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Gibbon feet provide model for early human walking

Scientists at the University of Liverpool have found that early humans could have walked successfully on a ‘flexible’ flat foot, similar to modern day gibbons.

The arched ‘rigid’ foot of modern humans – thought to have appeared approximately 1.8 million years ago – is best adapted for upright walking, but scientists have found that early humans once had ‘flexible’ feet and could have walked on the ground some years earlier.

Scientists originally thought that a flexible foot could have been ‘restrictive’ for humans learning to walk upright as it lacked the necessary power to push off the ground. To understand the mechanisms of the flexible foot, scientists studied the movements of gibbons – small apes living in the rainforest of South East Asia – which walk upright both on the ground and in the trees.

Dr Evie Vereecke, from the University’s School of Biomedical Sciences, explains: “Gibbons have a flexible joint mid-way along the foot that supports them in walking and climbing. Human ancestors also had this joint for tree dwelling and ground walking, but modern humans have now lost its flexibility in favour of a ‘rigid’ foot.

“To understand how successful or ‘restrictive’ the flexible foot might have been for early humans we set up a high-speed camera at Belgium’s Wild Animal Park to capture the gibbon’s foot movements. We built a computer model to digitise the footage we collected so that we could analyse the mechanisms employed in the foot and compare it to how humans walk today.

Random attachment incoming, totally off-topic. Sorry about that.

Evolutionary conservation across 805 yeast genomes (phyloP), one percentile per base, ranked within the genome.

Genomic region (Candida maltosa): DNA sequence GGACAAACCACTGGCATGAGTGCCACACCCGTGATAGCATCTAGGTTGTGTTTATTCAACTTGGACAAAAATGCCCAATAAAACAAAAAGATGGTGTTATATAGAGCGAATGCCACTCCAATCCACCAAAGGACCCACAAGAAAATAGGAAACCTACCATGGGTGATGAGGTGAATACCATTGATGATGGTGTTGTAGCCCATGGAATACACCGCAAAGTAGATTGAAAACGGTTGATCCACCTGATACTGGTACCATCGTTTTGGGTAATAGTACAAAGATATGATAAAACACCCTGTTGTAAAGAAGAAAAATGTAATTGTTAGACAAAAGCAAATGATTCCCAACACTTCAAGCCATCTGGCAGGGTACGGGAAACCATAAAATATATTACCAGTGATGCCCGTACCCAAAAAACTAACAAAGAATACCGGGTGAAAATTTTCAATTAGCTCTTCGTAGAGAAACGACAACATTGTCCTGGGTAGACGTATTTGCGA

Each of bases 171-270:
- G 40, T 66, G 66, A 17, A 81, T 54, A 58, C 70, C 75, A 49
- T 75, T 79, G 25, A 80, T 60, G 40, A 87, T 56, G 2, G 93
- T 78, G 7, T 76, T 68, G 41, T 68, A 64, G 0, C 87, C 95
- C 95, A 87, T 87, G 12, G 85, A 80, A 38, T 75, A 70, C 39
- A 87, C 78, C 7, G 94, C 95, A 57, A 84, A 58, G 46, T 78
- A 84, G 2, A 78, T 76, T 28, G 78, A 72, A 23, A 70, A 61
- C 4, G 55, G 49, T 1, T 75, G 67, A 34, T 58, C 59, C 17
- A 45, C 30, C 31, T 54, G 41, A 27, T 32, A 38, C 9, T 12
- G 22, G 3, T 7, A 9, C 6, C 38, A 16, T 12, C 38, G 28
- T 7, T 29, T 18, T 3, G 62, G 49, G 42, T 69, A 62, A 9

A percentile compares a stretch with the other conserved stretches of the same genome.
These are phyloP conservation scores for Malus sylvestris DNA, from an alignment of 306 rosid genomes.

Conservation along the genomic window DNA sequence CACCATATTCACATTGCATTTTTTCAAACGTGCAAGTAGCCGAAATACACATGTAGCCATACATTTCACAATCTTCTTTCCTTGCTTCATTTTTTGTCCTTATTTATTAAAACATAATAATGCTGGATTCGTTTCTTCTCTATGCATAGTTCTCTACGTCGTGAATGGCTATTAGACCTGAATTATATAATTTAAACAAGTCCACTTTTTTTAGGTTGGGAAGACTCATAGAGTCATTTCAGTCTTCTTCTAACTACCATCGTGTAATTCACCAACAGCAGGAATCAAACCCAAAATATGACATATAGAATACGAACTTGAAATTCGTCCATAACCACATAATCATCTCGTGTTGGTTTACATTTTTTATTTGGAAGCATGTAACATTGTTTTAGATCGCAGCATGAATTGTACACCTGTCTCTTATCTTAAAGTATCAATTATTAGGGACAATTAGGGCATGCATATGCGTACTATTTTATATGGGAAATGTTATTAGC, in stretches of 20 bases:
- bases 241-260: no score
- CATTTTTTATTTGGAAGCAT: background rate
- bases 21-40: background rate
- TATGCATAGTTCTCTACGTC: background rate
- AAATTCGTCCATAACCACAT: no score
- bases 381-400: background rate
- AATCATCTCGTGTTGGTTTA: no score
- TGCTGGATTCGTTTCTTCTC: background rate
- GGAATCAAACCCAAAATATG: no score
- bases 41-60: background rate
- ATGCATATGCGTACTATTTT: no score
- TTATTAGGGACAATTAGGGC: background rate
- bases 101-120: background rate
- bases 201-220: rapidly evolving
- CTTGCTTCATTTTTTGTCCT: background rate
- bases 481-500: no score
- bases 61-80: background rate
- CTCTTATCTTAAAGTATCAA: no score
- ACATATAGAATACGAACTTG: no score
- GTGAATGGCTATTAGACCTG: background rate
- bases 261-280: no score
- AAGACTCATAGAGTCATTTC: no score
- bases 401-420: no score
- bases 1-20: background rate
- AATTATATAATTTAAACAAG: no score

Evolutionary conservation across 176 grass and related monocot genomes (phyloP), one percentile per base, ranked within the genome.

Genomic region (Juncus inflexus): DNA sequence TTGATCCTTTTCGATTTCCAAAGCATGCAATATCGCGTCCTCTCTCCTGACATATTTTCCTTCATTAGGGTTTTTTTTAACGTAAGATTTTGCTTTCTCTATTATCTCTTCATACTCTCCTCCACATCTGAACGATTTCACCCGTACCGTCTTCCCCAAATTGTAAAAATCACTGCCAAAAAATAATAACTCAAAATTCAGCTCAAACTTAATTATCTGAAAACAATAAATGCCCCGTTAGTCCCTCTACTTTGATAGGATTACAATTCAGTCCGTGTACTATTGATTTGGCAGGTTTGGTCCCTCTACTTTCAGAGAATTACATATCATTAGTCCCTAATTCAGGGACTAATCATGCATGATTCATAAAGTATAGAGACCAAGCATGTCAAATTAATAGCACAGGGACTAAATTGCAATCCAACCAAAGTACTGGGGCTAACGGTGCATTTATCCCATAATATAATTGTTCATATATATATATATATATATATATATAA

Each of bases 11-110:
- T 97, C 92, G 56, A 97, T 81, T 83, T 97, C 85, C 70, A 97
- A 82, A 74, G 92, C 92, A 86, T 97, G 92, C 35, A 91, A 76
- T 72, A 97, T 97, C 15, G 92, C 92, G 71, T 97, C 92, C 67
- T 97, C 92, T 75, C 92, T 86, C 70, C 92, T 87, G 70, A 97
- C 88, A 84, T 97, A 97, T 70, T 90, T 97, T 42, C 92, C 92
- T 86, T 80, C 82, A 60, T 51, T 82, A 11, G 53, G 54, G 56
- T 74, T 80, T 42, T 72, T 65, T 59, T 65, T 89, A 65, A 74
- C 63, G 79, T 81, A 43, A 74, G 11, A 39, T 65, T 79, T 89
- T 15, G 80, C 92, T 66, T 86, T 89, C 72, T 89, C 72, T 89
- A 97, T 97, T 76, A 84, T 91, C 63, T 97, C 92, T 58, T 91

“We found that gibbons hit the ground with their toes first, similar to the ‘forefoot’ strike of professional sprint runners, which stretches the tendons in the toes. We also found that instead of lifting the foot at the end of a stride, the gibbon raised its heel first, making an upward arch and stretching the tendons in the sole of the foot.

“These stretched tendons allow storage of elastic energy and once the toe leaves the ground the tendons in the foot recoil, releasing the stored energy and generating the necessary propulsion to push off the ground and walk upright quite successfully.

“The structure of the modern human foot is different to the gibbon, but the energy storage mechanism is similar. The human foot is spanned by an elastic band along its sole which is stretched when we put our weight on it and stores elastic energy ready for release when the foot leaves the ground.”

The work - published in the Journal of Experimental Biology - shows that it is possible that human ancestors could have walked successfully with an upright-gait on a ‘flexible’ flat foot and may have similar energy storage mechanisms to modern humans.

Samantha Martin | alfa
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